Friday March 31, 2017, 9:00 AM – 4:00 PM
Brooklyn Borough Hall, 209 Joralemon Street, Brooklyn, NY 11201
RSVP required via Eventbrite
In the mid-twentieth century, before its decades’ long decline, the Brooklyn waterfront buzzed with the movement of ships and trains and trucks and trolleys and people. The goods that moved to and fro along the waterfront came from around the world, but many, if not most of the workers moving along the same waterfront came from adjacent neighborhoods – Williamsburg, Greenpoint, Vinegar Hill, Sunset Park, and Red Hook. Many of those workers walked to job sites at large warehouse and factory complexes at the Brooklyn Navy Yard, Bush Terminal, the Domino Sugar processing complex, and the Brooklyn Army Terminal. The workers serviced ships, moved goods, processed coffee, and sugar and worked in manufacturing.
There was much less movement along the Brooklyn waterfront in the latter part of the twentieth century as first the shipping industry and then other industries moved, taking jobs and many of the workers with them. After more than a generation, the Brooklyn waterfront is moving once again, but it is a different kind of movement and for different reasons. There are now and soon will be more residents of high-rise towers in neighborhoods that were formerly characterized by low-rise tenements, brownstones, and high-rise public housing. There is still a Navy Yard, Bush Terminal (now Industry City), and Brooklyn Army Terminal, but no Domino Sugar plant. There are scores of thousands of tourists visiting sites along the Brooklyn waterfront. What is left of the transportation infrastructure is overtaxed and insufficient to accommodate the needs for moving along the Brooklyn waterfront.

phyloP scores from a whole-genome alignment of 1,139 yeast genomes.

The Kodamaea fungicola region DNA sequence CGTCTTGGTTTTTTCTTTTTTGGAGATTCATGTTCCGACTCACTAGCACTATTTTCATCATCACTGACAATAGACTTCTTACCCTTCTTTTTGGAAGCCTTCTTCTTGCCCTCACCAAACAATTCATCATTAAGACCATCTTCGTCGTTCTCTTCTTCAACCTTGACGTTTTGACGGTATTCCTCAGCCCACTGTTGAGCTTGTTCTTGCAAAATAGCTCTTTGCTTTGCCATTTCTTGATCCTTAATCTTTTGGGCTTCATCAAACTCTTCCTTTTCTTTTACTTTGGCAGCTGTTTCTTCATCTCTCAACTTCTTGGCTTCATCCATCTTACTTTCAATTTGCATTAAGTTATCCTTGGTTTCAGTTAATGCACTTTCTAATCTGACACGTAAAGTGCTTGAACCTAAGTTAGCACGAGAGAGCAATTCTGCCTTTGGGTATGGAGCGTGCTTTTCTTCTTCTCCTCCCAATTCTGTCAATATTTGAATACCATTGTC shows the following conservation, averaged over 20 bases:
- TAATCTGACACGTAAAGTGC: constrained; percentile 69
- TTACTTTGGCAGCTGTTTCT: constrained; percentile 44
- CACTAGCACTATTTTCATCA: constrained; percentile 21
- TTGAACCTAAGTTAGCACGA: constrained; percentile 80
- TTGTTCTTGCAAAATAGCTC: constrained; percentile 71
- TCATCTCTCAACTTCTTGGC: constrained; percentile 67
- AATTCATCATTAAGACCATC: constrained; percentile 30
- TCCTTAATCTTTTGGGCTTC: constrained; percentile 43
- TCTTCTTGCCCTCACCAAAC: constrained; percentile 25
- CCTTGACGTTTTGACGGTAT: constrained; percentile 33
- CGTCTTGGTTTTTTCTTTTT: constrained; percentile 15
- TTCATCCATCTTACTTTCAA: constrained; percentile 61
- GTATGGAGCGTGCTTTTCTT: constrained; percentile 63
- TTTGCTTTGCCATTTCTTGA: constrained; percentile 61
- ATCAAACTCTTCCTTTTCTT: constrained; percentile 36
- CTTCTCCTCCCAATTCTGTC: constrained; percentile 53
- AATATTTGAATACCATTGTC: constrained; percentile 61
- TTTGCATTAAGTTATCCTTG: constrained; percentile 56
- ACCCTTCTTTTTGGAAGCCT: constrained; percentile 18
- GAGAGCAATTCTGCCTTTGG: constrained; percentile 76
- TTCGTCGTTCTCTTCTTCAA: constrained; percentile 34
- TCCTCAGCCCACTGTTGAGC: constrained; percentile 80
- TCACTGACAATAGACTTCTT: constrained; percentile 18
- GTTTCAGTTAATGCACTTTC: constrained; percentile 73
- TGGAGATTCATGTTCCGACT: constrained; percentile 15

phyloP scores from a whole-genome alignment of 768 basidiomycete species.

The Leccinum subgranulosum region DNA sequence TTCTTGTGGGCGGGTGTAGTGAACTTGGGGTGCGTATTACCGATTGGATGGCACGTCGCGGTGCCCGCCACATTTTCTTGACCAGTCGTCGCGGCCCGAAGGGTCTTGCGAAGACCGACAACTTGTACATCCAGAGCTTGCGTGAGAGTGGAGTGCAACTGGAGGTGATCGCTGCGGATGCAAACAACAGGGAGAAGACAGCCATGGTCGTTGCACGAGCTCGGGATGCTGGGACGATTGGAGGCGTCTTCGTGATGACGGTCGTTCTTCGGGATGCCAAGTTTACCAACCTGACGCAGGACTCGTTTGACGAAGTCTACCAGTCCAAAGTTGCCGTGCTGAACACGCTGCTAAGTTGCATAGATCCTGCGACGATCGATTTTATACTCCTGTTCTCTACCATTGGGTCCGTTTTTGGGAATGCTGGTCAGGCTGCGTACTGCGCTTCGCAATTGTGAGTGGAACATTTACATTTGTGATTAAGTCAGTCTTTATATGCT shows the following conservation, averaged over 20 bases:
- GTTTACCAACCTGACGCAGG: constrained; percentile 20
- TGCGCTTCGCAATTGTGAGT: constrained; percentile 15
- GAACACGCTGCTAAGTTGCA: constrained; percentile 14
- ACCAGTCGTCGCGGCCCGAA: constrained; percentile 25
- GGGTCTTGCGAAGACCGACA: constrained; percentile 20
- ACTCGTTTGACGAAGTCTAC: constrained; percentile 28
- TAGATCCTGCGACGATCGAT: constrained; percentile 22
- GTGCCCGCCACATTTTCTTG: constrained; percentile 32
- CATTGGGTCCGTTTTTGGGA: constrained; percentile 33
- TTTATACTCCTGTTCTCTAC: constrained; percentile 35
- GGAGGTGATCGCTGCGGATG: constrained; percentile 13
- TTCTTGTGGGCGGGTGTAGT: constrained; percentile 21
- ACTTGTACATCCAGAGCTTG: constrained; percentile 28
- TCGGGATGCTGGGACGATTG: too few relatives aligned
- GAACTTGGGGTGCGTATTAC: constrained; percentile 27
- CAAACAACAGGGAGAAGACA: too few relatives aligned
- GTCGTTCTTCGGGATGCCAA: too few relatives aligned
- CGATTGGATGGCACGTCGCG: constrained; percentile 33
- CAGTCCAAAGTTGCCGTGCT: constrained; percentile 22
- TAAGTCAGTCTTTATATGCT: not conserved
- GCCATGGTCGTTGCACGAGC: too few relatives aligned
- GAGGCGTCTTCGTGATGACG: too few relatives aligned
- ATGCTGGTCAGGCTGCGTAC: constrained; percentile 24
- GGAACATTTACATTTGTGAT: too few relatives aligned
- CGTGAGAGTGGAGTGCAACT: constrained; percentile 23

This joint, full day conference, sponsored by BWRC and the University Transportation Research Center, has as its goal as comprehensive a conversation as we can about the transportation needs of the communities, businesses, and visitors along the Brooklyn waterfront. Some of the questions that will be asked are: Have those needs been studied? Who are the community-based actors working on these issues and what are they saying? How are city, state, and local officials planning to address the issues? There are many means of transportation and transportation infrastructures in place or proposed: subways, barges, buses, trucks, ferries, private shuttles, freight rails, the Brooklyn Greenway, bicycles, a light rail system, car sharing services such as Uber and Lyft, and even a gondola to replace the L line. Are, or could, these systems be sufficient to meet the needs? Trying to answer these and other transportation questions will be our keynote lunch speaker, Congressman Jerrold Nadler, representatives of maritime industries, elected and appointed officials, representatives from waterfront communities, developers of residential, commercial, and industrial properties, and transportation scholars.
Full-day attendees of the conference will be offered lunch.